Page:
The irresistible rise of MaaS Global
As the pioneer of Mobility as a Service, Sampo Hietanen has developed the concept from an abstract idea to a real service that represents the biggest challenge to individual car ownership.
While Detroit is the spiritual home of the motor car, and California’s Silicon Valley is the heartland of new technology, Helsinki can present a strong case for being the future of travel.
The Finnish capital is not only home to MaaS Global, the company which has framed the most compelling vision of Mobility as a Service (MaaS), but is also host to the most comprehensive MaaS system on the planet, via MaaS Global’s Whim app.
MaaS Global was only formed in 2015 and didn’t launch Whim until the following year, but the clarity and boldness of its ambition to provide a more efficient, more attractive alternative to individual car ownership has become a reference point for transport and fleet executives trying to work out how humans will get from A to B in the 21st century.
Competing with the car love affair
“Why do people spend 85% of their personal transport budget on a car, when they only use it for 29% of their travels?” asks Sampo Hietanen, chief executive and founder of MaaS Global. “The answer is not that they are unaware of the discrepancy. The answer is that they want to keep the dream alive. The dream of getting anywhere, anytime. It is about the idea of freedom. People pay to get around, but also for the possibility to get around even when they don’t.”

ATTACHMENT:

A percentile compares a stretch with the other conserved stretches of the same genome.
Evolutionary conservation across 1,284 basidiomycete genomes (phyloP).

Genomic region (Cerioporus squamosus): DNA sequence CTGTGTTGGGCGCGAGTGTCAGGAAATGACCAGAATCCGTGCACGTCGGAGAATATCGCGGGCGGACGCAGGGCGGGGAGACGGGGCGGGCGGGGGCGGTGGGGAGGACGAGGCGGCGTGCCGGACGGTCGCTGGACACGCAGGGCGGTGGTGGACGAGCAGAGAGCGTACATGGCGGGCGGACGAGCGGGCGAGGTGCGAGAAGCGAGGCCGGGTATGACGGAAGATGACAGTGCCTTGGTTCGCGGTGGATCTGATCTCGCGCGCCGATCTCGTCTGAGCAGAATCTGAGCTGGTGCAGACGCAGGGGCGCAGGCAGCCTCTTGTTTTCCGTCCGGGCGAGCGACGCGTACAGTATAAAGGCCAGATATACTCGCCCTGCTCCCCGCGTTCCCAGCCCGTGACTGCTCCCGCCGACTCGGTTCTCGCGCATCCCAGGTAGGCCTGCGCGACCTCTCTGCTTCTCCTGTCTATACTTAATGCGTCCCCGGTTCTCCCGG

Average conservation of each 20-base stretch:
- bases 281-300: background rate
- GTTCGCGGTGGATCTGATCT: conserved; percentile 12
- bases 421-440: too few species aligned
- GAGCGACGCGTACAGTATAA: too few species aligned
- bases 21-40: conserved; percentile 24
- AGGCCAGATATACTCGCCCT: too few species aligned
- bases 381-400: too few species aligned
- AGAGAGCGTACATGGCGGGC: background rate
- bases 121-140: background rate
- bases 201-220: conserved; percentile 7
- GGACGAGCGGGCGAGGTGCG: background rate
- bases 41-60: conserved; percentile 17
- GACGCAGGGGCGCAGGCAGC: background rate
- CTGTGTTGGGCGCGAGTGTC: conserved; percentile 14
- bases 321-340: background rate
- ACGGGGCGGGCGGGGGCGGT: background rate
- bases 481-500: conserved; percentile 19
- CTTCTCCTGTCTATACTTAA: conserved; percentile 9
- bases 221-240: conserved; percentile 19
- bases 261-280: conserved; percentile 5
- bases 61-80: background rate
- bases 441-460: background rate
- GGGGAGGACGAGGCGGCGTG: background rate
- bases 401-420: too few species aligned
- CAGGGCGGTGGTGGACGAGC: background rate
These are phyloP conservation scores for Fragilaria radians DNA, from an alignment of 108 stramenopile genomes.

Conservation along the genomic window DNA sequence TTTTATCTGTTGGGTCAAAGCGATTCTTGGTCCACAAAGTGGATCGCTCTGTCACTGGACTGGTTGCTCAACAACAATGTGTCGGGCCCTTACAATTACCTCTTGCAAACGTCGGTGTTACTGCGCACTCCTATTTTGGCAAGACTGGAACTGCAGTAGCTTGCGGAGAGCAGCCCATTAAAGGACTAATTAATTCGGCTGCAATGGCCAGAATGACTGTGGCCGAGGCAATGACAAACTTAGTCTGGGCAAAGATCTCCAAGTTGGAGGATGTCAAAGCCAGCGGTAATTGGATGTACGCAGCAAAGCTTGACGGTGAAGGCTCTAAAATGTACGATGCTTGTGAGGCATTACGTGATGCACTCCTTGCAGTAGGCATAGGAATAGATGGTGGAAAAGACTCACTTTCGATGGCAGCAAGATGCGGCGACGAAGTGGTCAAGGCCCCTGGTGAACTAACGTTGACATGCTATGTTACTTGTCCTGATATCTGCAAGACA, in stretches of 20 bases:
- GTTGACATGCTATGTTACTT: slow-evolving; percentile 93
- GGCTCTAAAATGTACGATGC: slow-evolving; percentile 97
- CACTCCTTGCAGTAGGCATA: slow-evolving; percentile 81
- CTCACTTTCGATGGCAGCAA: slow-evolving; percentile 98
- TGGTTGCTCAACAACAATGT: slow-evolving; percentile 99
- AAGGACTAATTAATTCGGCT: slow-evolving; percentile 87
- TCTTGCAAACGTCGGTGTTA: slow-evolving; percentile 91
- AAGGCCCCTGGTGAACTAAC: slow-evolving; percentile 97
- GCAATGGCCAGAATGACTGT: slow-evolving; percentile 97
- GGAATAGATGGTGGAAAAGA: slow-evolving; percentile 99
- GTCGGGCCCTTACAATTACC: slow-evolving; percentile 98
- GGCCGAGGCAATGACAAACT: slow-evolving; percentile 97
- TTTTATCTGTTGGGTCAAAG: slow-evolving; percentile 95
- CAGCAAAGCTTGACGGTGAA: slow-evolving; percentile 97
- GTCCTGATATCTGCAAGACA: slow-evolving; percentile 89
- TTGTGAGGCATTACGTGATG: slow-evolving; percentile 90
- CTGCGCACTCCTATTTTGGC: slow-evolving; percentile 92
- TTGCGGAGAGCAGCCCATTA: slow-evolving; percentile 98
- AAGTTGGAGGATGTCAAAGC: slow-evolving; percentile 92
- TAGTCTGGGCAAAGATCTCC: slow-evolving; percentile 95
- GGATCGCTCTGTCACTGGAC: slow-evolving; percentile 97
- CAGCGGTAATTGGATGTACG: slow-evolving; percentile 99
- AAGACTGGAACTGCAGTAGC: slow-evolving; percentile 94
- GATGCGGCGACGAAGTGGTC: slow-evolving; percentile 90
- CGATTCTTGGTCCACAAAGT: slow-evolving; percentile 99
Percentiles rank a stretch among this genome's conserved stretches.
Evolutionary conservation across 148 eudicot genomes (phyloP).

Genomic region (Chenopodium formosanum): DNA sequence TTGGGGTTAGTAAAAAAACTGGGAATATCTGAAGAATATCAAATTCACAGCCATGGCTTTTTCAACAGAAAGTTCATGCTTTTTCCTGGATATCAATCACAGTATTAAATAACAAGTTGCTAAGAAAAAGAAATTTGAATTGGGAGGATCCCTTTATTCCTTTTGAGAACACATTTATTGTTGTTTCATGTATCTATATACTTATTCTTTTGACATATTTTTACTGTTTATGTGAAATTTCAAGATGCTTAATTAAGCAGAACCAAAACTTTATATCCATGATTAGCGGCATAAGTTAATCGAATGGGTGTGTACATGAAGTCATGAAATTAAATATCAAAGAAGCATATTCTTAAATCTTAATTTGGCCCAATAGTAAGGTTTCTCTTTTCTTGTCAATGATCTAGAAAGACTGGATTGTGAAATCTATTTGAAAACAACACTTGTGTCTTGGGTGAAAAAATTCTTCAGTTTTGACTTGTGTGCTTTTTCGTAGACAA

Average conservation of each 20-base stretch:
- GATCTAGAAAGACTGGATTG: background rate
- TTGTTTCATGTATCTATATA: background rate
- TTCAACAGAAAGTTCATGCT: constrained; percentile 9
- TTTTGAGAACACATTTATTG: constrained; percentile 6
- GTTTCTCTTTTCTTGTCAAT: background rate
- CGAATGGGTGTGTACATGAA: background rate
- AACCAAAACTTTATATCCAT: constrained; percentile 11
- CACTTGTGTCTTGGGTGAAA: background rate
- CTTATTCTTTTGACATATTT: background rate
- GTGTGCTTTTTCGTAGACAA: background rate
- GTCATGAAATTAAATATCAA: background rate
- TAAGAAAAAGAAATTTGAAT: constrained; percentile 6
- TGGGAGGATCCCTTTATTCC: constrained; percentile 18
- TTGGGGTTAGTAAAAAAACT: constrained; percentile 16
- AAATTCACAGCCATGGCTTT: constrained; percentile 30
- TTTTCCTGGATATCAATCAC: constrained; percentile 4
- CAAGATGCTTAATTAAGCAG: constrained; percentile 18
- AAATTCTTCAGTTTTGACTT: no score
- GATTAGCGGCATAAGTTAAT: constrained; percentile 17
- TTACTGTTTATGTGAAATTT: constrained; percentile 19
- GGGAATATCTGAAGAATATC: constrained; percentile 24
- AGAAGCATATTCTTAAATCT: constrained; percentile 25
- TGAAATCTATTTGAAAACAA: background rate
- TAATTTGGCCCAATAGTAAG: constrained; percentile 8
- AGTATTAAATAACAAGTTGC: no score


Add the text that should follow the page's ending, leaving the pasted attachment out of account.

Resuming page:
For MaaS to succeed it has to keep that same dream alive – “any time, anywhere on a whim.”
Over the last four years the development of MaaS as a concept has both exceeded and frustrated Hietanen’s expectations.
“There were some predictions that we could have gone further and got here faster, but on the other hand I’ve been in transport all my life and I would have actually expected it to take longer,” he said.
“The pace of development is hard to predict but the direction is pretty easy.”
Early adopters and latecomers
For every transport supplier ready to seize the opportunities presented by MaaS, there’s another, it seems, that’s slower to respond.
“I would have expected the transport providers that stand to gain most, public transport, to have moved fastest, but it really hasn’t been that way,” said Hietanen.
Instead, it’s taxis and rental firms that have led the way. The car hire sector is well accustomed to the role of aggregators as a source of business, while taxis have been swift to appreciate MaaS as a new sales channel as they deal with the threat of ride hailing disruptors.
Whim is not in the market to compete with existing transport suppliers, “but to combine them with other modes to compete against car ownership,” said Hietanen.
Building consumer confidence
It’s still too early to have conclusive proof that Whim customers are moving away from private car ownership in significant numbers, but Hietanen said there are signs that MaaS is initially a complement to car ownership before becoming a substitute once users have confidence in the service.